VISUAL ART AS COMMUNICATION
Download
1 / 24

VISUAL PERCEPTION - PowerPoint PPT Presentation


  • 722 Views
  • Updated On :

VISUAL ART AS COMMUNICATION PART 1: VISUAL PERCEPTION VISUAL PERCEPTION Visual perception –

loader
I am the owner, or an agent authorized to act on behalf of the owner, of the copyrighted work described.
capcha
Download Presentation

PowerPoint Slideshow about 'VISUAL PERCEPTION' - JasminFlorian


An Image/Link below is provided (as is) to download presentation

Download Policy: Content on the Website is provided to you AS IS for your information and personal use and may not be sold / licensed / shared on other websites without getting consent from its author.While downloading, if for some reason you are not able to download a presentation, the publisher may have deleted the file from their server.


- - - - - - - - - - - - - - - - - - - - - - - - - - E N D - - - - - - - - - - - - - - - - - - - - - - - - - -
Presentation Transcript
Slide1 l.jpg

VISUAL ART AS COMMUNICATION

PART 1:

VISUAL PERCEPTION


Visual perception l.jpg

VISUAL PERCEPTION

Visual perception –

also known as “eyesight” or “vision” – is the capacity to detect light by the eye, and the ability of the brain to interpret the visible light information as an image. This information includes color, brightness, shape, depth, and motion.


Slide3 l.jpg

Vision is one of the traditional five senses: sight, hearing, smell, taste, touch.

Sense | definition | noun

a process by which a living organism receives information about its environment.


Slide4 l.jpg

Visual perception is a complex process that is often misunderstood.

What people believe they see is not simply a translation of retinal information but involves light, eye function, and visual processing in the brain influenced by past experiences (memory, language, emotion, etc).


Three main components of visual perception 1 light 2 the eye 3 the brain l.jpg

Three main components of misunderstood.

visual perception:

1. Light

2. The Eye

3. The Brain


Slide6 l.jpg

1. Light misunderstood., or visible light, is electromagnetic radiation whose wavelength (frequency) is visible to the human eye. The way an object absorbs and reflects light determines how it can be perceived.


Slide7 l.jpg

2. The Eye misunderstood.

The iris – a set of muscles that opens and contracts the pupil. The iris and pupil control the amount of light that enters the eye.


The lens changes shape to focus light reflected by objects at different distances onto the retina l.jpg

The misunderstood.retina is a layer of tissue at the back of the eye containing cells that are sensitive to light. These cells trigger nerve impulses that pass via the optic nerve to the brain. The retina is also considered a part of the brain.

The lens changes shape to focus light reflected by objects at different distances onto the retina.


Slide9 l.jpg

3. The Brain misunderstood.

The optic nerves transmit impulses from the retina to the visual cortex. The data received in the visual cortex is processed by five specialized areas, as well as other parts of the cerebral cortex such as memory, language, and consciousness.


How do these processes work together to produce the color of an image for example a red apple l.jpg

How do these processes work together to produce the color of an image – for example, a red apple?


Slide11 l.jpg

A 'red' apple does not emit red light. Rather, it absorbs all the frequencies of visible light shining on it except for a group of frequencies that is perceived as red, which are reflected.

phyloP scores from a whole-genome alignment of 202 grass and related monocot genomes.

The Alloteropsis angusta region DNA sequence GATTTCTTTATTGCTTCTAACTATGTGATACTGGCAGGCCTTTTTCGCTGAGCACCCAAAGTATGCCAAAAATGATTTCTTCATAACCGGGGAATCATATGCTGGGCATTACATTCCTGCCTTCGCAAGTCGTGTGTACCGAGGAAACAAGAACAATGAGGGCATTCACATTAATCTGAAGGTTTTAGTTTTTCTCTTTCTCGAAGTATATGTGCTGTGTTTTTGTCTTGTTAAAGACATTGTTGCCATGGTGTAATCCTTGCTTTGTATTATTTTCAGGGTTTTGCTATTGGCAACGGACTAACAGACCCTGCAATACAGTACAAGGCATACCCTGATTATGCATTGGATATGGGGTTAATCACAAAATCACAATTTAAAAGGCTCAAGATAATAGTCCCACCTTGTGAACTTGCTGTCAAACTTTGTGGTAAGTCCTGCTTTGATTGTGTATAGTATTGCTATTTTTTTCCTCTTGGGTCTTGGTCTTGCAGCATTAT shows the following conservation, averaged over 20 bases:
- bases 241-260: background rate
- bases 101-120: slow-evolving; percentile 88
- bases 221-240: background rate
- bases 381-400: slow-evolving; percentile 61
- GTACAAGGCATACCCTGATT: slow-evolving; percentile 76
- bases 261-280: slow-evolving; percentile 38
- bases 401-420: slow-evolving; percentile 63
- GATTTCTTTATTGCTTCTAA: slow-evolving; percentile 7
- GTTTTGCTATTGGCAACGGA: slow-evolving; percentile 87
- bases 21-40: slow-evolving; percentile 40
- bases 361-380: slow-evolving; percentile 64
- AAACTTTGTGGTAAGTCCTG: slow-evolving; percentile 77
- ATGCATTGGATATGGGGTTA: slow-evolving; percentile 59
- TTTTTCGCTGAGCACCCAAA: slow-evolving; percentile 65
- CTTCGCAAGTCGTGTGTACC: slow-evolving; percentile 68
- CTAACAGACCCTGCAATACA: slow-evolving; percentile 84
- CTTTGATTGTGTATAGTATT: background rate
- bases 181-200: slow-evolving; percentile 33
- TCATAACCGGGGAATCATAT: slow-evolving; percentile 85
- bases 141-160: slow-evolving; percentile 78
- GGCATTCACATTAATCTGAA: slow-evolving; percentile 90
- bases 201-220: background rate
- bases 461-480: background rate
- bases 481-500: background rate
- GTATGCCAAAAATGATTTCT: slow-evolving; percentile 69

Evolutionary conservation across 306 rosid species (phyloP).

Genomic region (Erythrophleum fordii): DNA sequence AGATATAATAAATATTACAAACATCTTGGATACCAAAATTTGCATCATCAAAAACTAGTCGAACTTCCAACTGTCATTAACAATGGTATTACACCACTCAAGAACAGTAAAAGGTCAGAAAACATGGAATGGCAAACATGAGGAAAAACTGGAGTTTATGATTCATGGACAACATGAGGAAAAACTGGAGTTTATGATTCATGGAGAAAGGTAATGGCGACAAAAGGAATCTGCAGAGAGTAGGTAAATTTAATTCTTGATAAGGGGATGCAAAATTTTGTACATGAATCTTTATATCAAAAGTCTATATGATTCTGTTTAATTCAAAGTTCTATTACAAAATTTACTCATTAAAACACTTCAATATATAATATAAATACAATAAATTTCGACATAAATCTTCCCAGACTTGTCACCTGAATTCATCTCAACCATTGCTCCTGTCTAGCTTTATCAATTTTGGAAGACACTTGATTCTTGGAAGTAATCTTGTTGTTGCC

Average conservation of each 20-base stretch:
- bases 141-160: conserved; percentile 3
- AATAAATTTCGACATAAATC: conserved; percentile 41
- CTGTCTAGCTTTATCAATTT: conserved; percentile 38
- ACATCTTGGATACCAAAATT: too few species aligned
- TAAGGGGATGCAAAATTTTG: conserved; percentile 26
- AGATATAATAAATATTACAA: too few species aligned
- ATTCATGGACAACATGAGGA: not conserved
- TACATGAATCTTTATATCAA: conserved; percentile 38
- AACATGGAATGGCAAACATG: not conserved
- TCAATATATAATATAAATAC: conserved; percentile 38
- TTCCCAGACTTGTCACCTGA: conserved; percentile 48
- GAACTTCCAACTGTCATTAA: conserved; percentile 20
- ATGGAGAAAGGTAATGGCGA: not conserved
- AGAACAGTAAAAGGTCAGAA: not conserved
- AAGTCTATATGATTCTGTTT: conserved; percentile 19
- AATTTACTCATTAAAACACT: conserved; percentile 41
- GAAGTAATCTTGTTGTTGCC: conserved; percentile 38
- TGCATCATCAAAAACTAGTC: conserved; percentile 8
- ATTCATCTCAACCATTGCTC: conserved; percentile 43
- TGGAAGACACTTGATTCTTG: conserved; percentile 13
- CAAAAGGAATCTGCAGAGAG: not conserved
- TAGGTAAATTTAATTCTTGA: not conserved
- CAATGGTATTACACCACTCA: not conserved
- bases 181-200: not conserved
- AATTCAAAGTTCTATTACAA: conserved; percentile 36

A red apple is perceived to be red only because the human eye can distinguish between different wavelengths.


Slide12 l.jpg

What are the main steps involved in the process of “seeing” a red apple?

1. Light

2. Iris

3. Pupil

4. Lens

5. Retina

6. Optic Nerves

7. Visual Cortex


Slide14 l.jpg

VISUAL ART AS COMMUNICATION “seeing” a red apple?

PART 2:

VISUAL COMMUNICATION


Visual communication l.jpg

Visual Communication “seeing” a red apple?

Communication|definition| noun

the exchange of thoughts, messages,

or information

the successful sharing of ideas and

feelings

social contact

the means of connection between

people

a message




A very brief history of art as visual communication l.jpg

A VERY BRIEF History of art as visual Communication communication?

Cave paintings primarily showed animals such as horses, bulls, deer, and bison.

The earliest evidence of visual communication are cave paintings dating 32,000 years ago.

Cave painting in Lascaux, France


But later prehistoric rock art appears to be more abstract lines curves spirals etc l.jpg

Cheung Chau, Hong Kong communication?

1000 BCE

But later prehistoric rock art appears to be more abstract – lines, curves, spirals, etc.

Fourknocks, Ireland

3000 BCE


Slide20 l.jpg

According to archeologists, these early people had already developed language skills and spiritual beliefs.This tells us one thing for sure:They were storytellers.


Slide21 l.jpg

Narrative developed language skills and spiritual beliefs.| definition | noun

an account of connected events

Story | definition | noun

a narrative of imaginary or real people and events that has an emotional or ethical purpose for the storyteller, the audience, or both


Slide22 l.jpg

What stories were these cave paintings and rock art meant to tell?

What stories do these cave paintings and rock art tell us about their creators?


Slide23 l.jpg

How are visual images used to tell stories today? tell?

How can you tell if a visual story is meant to represent reality?

How can you tell when a visual story is not real?


Slide24 l.jpg

This painting in the caves at Lascaux is believed to be a unicorn, the only animal out of over 900 paintings there that is imaginary – not ‘real.’

There is also only one image of a human.

What do you think that means?


ad